The Watchmaker of Filigree Street by Natasha Pulley book cover
September and October are frequently hectic months for me as the start of the academic year kicks in but this year has been a real whirlwind. So much so that I’ve barely had time to enjoy the beautiful Indian summer we’ve been enjoying for the past few weeks. Forgive me for not getting reviews out very often lately – even with three months to go, I fear I’m going to fall well short of the fifty books I’d wanted to read this year. It’s an ever-optimistic target but one I was actually doing fairly well a sticking to (ish) until deep into the summer this year.

Now I find myself in that horrid position where I’ve read a few books that I’d like to talk about but am caught between using what free time I have to write reviews of these books or reading new books. Ah, the problems of a book blogger – don’t all rush to feel sympathy for the problems of someone whose worst dilemma is whether to read or write of a day.

You might be interested to know what I’ve been reading lately (presumably that’s why you’re here after all, otherwise what are you loitering about my techno-pad for, weirdos). The one thing I’m quite excited to write about is The Watchmaker of Filigree Street and this because I’m hoping to have an interview with the author Natasha Pulley to run along with it. An interesting mix of Victoriana, science and the fantastic, and a few other things besides, it’s one of the few contemporary novels I’ve read this year.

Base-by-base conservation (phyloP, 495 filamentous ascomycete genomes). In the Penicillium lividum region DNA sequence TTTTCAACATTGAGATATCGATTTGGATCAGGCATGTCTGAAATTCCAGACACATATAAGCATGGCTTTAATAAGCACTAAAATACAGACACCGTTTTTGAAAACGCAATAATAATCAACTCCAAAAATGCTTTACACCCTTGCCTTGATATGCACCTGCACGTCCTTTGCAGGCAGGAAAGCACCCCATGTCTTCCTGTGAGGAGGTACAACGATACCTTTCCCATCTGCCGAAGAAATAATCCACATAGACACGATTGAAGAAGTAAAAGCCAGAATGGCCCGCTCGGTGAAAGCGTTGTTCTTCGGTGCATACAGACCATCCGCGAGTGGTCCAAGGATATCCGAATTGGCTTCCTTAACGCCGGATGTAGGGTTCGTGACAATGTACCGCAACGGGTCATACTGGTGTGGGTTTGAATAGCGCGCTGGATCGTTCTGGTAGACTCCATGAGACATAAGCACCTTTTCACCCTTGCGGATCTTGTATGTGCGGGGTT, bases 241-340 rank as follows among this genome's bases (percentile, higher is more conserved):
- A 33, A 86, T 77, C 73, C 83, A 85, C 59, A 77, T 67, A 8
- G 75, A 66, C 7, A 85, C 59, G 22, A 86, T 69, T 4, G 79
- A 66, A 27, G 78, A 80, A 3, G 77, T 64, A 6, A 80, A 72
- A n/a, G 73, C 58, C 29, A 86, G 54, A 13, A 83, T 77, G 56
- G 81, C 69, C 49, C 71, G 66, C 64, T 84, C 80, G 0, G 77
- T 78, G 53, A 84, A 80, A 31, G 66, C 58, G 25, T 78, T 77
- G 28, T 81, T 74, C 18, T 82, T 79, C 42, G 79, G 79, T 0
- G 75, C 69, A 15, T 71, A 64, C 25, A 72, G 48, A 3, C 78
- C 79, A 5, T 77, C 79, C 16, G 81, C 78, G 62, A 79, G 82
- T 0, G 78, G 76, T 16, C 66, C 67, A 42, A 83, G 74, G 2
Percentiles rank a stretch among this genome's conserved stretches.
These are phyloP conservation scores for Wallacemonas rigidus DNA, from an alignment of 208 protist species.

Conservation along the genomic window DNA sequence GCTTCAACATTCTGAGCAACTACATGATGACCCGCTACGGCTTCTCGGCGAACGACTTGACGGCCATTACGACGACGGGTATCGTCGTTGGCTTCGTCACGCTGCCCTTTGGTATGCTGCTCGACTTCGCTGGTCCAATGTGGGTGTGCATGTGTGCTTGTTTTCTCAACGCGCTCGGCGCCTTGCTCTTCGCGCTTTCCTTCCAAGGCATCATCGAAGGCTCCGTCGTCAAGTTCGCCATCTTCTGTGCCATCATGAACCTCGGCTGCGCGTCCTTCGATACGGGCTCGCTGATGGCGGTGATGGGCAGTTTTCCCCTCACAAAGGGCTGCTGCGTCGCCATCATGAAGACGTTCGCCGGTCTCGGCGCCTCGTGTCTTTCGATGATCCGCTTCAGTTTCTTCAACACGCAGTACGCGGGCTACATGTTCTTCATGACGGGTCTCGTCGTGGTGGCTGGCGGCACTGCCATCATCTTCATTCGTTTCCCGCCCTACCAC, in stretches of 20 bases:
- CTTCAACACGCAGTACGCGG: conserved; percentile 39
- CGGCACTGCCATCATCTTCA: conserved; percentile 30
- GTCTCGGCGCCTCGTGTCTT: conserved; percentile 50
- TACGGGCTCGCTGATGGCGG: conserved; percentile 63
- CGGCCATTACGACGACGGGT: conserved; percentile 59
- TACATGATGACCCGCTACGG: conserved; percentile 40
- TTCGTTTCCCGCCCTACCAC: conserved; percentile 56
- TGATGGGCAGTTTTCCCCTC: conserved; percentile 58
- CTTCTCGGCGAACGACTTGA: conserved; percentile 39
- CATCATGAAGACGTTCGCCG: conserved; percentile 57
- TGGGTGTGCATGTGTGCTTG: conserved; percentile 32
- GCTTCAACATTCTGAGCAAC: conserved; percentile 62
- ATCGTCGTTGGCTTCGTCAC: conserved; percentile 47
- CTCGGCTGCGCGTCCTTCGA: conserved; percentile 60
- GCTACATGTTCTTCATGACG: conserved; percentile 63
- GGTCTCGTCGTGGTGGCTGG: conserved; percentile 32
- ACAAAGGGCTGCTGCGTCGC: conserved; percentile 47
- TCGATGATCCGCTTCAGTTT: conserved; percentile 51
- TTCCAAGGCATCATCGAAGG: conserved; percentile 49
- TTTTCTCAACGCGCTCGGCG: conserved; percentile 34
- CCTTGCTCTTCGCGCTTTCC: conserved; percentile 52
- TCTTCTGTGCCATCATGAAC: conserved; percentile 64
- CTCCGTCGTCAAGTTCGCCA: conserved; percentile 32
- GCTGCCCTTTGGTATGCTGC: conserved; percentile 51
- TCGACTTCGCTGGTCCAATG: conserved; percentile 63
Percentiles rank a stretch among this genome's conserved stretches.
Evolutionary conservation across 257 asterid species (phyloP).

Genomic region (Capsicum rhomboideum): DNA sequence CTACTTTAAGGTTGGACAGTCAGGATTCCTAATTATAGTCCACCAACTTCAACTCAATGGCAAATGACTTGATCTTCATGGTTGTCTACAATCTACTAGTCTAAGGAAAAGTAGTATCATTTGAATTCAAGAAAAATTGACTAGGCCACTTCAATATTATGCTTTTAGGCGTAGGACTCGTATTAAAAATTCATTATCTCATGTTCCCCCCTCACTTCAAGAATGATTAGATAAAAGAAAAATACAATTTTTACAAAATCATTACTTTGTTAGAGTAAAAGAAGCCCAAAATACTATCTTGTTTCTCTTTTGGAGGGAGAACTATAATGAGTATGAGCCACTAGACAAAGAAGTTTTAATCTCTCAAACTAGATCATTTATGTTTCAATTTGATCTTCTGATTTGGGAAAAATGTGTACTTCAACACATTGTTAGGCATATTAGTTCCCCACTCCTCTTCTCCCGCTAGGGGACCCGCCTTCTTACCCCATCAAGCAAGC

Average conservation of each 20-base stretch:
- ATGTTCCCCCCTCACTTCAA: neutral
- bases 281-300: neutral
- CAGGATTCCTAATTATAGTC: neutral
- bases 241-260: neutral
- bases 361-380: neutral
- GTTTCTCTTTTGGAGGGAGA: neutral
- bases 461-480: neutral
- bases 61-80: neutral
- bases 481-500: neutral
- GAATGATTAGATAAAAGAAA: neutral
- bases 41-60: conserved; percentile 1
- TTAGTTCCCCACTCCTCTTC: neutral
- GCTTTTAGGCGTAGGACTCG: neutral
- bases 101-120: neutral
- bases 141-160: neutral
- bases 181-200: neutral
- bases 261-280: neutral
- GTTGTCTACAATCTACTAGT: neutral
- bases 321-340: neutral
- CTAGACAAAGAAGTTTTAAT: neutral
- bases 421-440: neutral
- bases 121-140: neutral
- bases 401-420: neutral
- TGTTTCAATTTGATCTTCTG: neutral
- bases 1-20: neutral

I tried Goodbye, Columbus too, against my normal aversion to short stories. I’ll be honest and say I wasn’t blown away although I did quite like Philip Roth’s story of being a young Jewish chap entering the world (not that I’ve ever read that theme before – I’m pretty sure Julian Barnes said that all young men have to write a bildungsroman in their own image at some point).

Goodness me, what else was there? I tried some Henry James in the form of The Portrait of a Lady and that is on the cusp of becoming part of my reading past rather than my reading present (something both I and Henry will be glad of, I think). I also read an interesting book on WikiLeaks by one of the site’s early members. Not a literary masterpiece but a topic worth talking about.

So, for October I promise nothing and expect to deliver even less. I’ll see you again this time next month for more apologies on my part…

Notable Posts from September
Review: The Trial by Franz Kafka